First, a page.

Apparently, our definition of "simple" differs
Leada DeVaney, Editor
"Have you looked for a dress yet?" my mother asked me last week. "You know, I can't buy mine until you get yours. How am I supposed to know how long or what style mine should be? You know you really need to…"
I got the hint. I needed to find a wedding dress, even if that project was 657 on my list of things to do. Still, there's nothing like a mother's guilt trip to prompt you into action, so, during a recent trip to Birmingham, I stopped in at a bridal shop my mother had recommended.
The first indication of trouble was I was told I would have to take a number and then wait on a bridal consultant to help me.
"How about I just look at what's here and then go try it on," I suggested. "If I need a consultant, I will consult you."
That didn't go over too well and I was informed I would need to cool my heels in the corner. Eventually (actually about an hour later) my consultant, who looked to be about 18, arrived at the front of the store.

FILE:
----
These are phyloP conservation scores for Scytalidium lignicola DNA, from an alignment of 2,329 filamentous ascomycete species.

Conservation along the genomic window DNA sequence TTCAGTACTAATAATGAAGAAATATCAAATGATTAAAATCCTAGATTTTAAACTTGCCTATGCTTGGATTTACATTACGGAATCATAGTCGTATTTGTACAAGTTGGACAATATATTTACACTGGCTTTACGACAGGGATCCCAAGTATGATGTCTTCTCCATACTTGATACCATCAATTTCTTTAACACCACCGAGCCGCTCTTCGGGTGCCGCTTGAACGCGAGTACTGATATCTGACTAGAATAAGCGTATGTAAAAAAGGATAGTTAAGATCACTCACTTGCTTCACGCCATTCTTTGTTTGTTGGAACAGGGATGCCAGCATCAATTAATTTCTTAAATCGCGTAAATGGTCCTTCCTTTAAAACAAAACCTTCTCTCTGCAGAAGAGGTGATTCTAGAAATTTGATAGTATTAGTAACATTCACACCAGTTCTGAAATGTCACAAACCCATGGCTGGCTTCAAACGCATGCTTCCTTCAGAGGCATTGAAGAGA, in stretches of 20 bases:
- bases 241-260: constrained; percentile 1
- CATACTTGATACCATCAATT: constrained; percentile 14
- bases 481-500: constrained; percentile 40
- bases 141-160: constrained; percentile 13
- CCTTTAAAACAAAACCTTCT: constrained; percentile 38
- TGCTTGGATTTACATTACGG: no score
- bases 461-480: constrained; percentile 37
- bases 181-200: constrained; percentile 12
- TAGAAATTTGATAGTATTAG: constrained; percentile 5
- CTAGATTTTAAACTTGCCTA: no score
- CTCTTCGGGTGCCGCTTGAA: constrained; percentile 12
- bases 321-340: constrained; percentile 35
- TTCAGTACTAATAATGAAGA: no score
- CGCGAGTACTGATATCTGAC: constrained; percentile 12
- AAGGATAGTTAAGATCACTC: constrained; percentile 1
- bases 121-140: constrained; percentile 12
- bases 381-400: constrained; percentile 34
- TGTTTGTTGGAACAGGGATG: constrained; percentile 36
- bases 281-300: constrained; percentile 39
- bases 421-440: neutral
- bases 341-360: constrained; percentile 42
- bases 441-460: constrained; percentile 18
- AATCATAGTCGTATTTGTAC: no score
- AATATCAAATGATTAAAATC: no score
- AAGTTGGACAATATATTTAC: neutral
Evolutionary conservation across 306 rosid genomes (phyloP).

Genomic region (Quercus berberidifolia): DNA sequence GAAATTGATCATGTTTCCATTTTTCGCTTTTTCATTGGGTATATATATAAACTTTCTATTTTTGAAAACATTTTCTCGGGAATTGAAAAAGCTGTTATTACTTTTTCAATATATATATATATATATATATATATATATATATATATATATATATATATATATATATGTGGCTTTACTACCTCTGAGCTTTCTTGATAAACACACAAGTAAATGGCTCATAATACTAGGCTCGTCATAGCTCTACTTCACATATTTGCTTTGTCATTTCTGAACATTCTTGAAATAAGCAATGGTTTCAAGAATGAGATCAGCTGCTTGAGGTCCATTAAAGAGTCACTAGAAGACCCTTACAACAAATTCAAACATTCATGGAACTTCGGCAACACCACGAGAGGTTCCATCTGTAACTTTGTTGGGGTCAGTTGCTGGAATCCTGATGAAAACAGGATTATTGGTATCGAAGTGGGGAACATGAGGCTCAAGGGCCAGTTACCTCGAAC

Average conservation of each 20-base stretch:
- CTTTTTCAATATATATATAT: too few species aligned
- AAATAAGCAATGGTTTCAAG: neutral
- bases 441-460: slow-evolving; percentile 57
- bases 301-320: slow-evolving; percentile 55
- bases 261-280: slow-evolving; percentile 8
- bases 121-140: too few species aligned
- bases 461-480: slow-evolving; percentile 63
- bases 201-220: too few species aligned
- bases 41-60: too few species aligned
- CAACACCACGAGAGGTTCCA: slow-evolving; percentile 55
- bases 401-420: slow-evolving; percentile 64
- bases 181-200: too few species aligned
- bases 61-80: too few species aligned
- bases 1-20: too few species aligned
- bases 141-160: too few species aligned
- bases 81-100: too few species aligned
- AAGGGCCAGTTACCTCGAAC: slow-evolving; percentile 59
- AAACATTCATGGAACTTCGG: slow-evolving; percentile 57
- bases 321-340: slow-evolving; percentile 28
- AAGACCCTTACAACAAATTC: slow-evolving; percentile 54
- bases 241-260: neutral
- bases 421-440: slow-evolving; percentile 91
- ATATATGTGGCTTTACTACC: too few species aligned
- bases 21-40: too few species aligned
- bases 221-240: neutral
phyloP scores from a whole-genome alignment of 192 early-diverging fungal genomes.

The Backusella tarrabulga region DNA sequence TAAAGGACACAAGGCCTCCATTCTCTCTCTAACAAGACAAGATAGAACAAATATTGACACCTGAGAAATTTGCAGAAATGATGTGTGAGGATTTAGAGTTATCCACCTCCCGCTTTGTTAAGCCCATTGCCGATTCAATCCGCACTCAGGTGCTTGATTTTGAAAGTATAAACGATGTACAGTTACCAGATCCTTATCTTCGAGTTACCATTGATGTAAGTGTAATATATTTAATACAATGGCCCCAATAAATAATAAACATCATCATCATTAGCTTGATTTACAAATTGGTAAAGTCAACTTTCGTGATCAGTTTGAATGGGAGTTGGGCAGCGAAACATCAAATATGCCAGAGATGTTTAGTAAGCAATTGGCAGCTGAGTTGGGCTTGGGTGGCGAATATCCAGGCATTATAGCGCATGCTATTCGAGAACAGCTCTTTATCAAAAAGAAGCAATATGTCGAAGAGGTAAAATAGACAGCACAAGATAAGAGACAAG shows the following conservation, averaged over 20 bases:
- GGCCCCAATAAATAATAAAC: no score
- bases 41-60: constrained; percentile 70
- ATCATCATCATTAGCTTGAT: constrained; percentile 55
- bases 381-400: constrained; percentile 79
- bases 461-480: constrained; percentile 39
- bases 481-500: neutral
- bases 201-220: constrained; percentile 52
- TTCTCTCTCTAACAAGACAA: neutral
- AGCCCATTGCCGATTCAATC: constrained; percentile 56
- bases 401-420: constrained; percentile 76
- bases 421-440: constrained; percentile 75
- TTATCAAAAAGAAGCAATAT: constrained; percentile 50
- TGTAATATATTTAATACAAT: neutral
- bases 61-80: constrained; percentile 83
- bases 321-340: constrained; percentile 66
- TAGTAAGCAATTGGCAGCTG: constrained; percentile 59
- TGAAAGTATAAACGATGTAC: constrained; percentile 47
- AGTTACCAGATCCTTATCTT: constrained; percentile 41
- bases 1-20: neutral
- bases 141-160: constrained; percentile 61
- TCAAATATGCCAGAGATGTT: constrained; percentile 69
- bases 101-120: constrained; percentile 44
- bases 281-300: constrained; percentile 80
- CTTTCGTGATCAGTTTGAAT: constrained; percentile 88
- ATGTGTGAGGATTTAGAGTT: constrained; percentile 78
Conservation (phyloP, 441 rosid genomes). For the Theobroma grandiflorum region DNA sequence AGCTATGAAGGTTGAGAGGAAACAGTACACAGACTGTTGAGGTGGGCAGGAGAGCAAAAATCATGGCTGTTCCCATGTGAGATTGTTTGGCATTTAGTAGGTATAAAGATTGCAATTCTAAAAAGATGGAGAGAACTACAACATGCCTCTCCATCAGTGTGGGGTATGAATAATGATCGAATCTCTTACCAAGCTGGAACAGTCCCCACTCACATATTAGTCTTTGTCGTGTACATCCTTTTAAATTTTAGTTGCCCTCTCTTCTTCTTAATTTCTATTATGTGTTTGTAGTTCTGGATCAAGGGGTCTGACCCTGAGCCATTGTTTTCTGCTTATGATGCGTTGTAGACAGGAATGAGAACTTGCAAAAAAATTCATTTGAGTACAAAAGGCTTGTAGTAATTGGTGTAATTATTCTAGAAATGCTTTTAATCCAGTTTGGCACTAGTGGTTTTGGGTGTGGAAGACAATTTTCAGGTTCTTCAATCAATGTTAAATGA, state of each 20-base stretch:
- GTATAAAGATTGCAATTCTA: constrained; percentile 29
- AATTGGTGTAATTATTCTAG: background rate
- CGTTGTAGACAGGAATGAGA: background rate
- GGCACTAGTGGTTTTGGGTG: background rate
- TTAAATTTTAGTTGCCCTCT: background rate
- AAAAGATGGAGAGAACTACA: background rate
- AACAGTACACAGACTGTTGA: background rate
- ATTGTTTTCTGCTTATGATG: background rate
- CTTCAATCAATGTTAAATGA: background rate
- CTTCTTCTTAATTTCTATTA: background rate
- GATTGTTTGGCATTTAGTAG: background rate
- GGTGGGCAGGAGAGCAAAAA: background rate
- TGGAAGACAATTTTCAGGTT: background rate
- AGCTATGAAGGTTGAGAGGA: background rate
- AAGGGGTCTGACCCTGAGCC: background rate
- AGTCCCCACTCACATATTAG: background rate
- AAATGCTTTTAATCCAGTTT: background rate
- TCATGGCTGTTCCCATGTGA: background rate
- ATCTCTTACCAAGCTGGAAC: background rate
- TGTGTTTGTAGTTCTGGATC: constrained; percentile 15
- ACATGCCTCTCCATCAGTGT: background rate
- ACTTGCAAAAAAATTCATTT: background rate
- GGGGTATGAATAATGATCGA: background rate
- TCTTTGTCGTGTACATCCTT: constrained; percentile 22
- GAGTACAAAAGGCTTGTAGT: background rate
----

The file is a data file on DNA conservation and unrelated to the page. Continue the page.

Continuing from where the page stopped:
"What exactly are you looking for?" she asked.
"A dress. Specifically, a wedding dress. Nothing too fancy and I don't want any sequins or spangles. I really want it simple."
She breezed by me and started pulling poufy white dresses off the wall.
"Um, I really don't like those," I said. "I would prefer not to walk down the aisle looking like Barbie's dream wedding. I want simple and plain, something more like this," I said as I pulled a dress from the rack.
She eyed me wearily and I proceeded to select a few more. She hung the cotton-ball looking dressed back up, obviously convinced that I had no taste and was not a true bride.
I went back to the dressing room, where I encountered about 20 squealing soon-to-be brides, all whom appeared to be wearing various forms of white puffy cloth.
"Can you put me in the back," I asked. "Really, I don't need any help. Give me a dressing room, pull the curtain and I will be out of here in 10 minutes flat."
I tried on the dresses, more so that I could tell my mother I had done so than any actual effort to purchase a dress.
Disappointed she could neither fluff or zip me, the salesperson disappeared, only to come back and tell me she had found "a perfect, simple dress." She pulled back the curtain and thrust the dress to me. It was white and had layers of fabric.
Feeling guilty, I decided to try it on. It had a large skirt which was held up by layers of scratchy netting. I looked like a doll propped up inside a roll of toilet paper.
"Thanks," I said. "But this is way too…poufy. Perhaps you have something in a non-toilet paper style?"
The consultant was not pleased.